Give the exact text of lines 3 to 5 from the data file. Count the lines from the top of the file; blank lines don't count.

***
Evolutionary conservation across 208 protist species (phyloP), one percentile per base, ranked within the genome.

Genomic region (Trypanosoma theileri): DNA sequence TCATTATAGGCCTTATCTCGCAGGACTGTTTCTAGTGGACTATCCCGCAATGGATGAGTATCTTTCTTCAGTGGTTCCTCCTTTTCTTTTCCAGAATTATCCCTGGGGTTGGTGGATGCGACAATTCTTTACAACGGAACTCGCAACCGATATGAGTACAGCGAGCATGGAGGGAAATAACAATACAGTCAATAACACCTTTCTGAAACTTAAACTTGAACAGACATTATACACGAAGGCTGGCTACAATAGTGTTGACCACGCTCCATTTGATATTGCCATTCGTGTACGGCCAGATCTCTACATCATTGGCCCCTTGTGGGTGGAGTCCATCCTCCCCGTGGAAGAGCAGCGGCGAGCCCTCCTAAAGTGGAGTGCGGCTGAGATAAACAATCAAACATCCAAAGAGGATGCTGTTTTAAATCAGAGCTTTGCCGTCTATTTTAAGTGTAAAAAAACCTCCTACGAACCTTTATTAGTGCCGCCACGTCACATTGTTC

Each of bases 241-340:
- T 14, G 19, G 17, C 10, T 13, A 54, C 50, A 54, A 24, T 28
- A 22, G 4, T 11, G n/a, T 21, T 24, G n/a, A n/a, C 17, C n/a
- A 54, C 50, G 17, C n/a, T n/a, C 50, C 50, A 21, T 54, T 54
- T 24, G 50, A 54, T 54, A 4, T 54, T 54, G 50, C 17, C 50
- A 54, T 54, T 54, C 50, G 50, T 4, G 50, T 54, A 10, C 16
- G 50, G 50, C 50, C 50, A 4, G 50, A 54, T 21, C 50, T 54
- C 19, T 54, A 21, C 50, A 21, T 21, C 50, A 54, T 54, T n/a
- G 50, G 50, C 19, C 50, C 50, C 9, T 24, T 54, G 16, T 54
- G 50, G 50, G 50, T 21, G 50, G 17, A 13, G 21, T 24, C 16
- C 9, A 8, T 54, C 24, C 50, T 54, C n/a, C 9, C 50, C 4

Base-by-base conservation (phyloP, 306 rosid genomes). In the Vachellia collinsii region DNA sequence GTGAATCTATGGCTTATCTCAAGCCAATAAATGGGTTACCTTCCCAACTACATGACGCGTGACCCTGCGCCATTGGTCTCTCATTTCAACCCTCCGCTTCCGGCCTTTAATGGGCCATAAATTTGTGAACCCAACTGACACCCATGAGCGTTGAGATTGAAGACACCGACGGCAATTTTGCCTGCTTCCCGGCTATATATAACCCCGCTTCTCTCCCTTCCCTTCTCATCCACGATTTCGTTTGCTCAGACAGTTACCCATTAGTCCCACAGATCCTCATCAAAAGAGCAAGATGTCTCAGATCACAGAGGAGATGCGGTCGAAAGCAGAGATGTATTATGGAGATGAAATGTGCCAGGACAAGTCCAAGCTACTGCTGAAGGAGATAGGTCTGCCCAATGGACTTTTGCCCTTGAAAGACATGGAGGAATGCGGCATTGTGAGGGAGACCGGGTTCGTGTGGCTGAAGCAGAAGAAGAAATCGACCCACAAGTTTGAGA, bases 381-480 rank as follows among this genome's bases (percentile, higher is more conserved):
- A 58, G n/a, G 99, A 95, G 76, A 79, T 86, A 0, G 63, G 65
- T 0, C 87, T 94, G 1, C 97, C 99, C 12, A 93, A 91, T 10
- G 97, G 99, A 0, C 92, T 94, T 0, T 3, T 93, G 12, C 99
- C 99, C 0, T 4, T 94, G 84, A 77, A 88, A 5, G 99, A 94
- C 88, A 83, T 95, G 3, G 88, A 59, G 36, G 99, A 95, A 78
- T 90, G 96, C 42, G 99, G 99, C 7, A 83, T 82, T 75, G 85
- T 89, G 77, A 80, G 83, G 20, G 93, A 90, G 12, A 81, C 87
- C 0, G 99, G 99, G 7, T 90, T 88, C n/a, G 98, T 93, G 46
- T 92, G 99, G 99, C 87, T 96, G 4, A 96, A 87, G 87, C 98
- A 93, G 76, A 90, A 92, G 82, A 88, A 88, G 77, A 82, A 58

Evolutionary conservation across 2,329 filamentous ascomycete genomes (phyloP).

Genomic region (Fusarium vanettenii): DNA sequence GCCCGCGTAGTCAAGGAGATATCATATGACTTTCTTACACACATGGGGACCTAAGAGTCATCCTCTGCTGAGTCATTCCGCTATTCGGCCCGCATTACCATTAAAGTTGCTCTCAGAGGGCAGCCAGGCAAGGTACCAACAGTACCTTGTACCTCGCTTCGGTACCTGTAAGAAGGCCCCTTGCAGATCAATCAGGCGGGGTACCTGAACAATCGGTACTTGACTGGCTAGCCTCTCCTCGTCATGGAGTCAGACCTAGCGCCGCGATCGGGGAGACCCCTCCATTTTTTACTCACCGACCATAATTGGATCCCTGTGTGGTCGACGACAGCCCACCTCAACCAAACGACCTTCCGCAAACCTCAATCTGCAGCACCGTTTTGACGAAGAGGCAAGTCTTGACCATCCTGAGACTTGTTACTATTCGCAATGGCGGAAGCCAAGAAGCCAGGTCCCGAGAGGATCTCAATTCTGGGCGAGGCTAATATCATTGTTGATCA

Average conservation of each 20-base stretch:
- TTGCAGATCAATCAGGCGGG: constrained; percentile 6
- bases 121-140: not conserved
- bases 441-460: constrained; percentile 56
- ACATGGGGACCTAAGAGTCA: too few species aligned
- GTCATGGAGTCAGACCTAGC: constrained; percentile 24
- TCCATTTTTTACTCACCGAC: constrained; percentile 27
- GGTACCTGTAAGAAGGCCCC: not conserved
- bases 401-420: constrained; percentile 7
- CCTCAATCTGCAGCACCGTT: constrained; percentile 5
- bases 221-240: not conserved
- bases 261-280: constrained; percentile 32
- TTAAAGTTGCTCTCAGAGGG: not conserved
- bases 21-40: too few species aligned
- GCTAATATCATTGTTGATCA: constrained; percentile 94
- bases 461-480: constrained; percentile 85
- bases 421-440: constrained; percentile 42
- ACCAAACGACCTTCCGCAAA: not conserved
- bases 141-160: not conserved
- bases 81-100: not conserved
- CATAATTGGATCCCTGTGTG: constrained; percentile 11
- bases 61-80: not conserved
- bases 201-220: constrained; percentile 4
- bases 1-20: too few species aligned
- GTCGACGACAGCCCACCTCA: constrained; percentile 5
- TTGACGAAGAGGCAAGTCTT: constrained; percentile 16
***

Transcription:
Each of bases 241-340:
- T 14, G 19, G 17, C 10, T 13, A 54, C 50, A 54, A 24, T 28
- A 22, G 4, T 11, G n/a, T 21, T 24, G n/a, A n/a, C 17, C n/a